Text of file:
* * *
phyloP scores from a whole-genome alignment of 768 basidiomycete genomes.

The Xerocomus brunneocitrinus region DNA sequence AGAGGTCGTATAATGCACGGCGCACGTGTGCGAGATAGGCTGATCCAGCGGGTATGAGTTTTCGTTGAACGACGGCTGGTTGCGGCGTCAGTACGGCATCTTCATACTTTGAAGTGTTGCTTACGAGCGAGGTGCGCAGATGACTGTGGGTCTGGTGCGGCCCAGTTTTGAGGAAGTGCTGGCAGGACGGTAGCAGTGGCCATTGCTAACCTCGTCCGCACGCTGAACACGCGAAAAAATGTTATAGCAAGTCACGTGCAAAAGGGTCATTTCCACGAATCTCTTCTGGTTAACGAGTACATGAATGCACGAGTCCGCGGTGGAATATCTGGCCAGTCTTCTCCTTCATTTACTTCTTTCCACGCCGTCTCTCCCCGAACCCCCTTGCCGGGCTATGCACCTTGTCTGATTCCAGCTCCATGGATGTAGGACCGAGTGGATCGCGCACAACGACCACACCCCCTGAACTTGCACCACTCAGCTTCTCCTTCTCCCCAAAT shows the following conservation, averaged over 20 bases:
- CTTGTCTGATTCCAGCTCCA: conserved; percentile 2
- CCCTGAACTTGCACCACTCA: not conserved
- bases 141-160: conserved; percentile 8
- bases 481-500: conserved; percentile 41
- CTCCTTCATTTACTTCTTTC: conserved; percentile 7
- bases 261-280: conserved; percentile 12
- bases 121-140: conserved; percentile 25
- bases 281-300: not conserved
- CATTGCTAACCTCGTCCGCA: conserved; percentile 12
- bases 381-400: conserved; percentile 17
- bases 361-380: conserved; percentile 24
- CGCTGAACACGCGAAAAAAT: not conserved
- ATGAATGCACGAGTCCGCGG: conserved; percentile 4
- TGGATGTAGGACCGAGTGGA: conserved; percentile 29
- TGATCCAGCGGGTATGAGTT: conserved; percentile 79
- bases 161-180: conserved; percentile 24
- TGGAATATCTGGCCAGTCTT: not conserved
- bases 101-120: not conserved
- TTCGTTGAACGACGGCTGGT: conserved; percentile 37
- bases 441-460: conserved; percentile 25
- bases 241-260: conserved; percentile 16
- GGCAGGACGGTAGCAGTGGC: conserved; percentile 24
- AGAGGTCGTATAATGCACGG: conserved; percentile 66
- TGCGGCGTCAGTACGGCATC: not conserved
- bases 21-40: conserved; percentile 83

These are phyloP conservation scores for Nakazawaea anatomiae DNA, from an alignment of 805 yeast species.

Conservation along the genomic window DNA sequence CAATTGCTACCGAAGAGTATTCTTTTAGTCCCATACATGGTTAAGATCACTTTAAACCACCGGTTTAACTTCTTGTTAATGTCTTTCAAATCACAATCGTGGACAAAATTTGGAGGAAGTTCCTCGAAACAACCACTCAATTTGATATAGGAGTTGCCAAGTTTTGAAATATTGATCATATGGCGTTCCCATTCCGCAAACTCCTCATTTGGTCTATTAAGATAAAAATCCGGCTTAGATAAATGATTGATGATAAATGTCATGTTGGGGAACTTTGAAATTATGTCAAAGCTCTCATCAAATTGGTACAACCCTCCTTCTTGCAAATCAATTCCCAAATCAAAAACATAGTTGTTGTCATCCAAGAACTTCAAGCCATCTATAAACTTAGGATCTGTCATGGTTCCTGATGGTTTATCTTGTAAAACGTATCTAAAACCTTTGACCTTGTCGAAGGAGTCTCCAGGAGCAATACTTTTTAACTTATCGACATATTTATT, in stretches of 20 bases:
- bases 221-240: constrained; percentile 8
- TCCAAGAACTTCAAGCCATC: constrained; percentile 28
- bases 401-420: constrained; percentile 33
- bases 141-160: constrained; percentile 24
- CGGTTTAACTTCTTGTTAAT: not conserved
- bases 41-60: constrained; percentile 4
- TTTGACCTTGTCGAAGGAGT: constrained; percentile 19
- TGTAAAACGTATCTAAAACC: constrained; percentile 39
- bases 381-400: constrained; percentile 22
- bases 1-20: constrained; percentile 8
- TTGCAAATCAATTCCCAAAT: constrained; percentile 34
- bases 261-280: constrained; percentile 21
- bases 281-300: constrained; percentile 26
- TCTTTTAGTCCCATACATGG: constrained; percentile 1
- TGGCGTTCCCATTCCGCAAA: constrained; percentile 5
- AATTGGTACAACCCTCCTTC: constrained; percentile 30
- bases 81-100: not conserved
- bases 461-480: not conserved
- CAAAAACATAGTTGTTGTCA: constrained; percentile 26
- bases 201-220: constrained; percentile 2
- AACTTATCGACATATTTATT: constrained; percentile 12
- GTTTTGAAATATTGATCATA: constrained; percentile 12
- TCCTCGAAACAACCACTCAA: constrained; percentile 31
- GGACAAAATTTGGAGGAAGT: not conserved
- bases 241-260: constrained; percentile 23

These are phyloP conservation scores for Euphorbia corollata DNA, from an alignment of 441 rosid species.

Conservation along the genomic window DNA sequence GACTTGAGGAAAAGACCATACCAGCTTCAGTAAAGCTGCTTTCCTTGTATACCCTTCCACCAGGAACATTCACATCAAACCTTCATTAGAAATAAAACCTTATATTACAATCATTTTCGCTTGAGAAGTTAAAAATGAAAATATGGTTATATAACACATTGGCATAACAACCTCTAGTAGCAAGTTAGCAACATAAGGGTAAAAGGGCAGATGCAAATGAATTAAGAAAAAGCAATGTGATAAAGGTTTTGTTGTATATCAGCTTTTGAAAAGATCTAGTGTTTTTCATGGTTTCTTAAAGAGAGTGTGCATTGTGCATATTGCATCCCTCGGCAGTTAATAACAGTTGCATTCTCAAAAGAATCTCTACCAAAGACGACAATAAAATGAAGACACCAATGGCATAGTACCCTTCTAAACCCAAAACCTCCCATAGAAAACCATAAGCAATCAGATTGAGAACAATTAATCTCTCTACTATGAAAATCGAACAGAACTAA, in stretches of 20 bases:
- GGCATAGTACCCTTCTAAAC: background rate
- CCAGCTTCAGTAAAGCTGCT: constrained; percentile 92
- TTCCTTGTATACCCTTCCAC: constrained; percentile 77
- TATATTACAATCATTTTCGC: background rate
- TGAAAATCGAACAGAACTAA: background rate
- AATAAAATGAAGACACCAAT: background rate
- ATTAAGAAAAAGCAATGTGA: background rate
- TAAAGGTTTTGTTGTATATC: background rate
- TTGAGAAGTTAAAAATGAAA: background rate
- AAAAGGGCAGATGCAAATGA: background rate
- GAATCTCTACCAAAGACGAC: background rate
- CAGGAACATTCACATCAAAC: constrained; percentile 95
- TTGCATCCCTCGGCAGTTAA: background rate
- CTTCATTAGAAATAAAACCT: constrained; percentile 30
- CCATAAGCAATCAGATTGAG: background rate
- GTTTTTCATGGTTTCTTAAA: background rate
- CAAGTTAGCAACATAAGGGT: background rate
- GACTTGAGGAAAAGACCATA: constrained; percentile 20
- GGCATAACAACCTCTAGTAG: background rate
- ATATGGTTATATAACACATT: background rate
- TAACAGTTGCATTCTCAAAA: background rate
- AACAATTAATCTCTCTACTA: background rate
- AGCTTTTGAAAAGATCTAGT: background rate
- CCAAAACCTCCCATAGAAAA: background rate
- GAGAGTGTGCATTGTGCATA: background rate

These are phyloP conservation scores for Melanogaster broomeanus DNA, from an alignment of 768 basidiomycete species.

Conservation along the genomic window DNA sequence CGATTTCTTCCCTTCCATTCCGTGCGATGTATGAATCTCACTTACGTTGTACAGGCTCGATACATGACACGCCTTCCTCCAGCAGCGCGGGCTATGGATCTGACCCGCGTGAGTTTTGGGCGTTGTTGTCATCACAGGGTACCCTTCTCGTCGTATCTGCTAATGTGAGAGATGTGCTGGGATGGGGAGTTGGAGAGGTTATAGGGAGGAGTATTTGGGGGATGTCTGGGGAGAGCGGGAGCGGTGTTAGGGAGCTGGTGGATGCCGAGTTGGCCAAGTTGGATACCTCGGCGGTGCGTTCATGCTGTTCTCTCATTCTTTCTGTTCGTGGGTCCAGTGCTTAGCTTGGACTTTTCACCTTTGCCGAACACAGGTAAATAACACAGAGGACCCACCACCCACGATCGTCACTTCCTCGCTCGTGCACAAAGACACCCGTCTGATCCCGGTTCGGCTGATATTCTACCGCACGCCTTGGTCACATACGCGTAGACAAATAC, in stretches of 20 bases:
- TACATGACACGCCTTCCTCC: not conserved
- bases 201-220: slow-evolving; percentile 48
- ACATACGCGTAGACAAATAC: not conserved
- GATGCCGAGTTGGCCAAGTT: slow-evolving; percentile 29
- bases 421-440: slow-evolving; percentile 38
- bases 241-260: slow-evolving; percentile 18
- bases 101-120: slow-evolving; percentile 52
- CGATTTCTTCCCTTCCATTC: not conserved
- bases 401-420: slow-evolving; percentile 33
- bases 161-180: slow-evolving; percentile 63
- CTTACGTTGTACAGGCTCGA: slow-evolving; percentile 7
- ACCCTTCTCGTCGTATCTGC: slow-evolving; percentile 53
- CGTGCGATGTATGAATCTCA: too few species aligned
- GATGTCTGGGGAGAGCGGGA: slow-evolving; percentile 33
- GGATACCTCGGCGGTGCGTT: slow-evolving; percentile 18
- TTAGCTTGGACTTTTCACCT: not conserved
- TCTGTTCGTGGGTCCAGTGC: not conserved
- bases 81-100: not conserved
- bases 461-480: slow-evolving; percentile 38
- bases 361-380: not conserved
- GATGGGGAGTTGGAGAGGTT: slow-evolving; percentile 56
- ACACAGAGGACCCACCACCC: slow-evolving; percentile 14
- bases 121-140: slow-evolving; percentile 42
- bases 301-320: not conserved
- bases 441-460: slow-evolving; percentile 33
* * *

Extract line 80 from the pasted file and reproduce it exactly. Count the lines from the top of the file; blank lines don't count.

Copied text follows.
- CCAAAACCTCCCATAGAAAA: background rate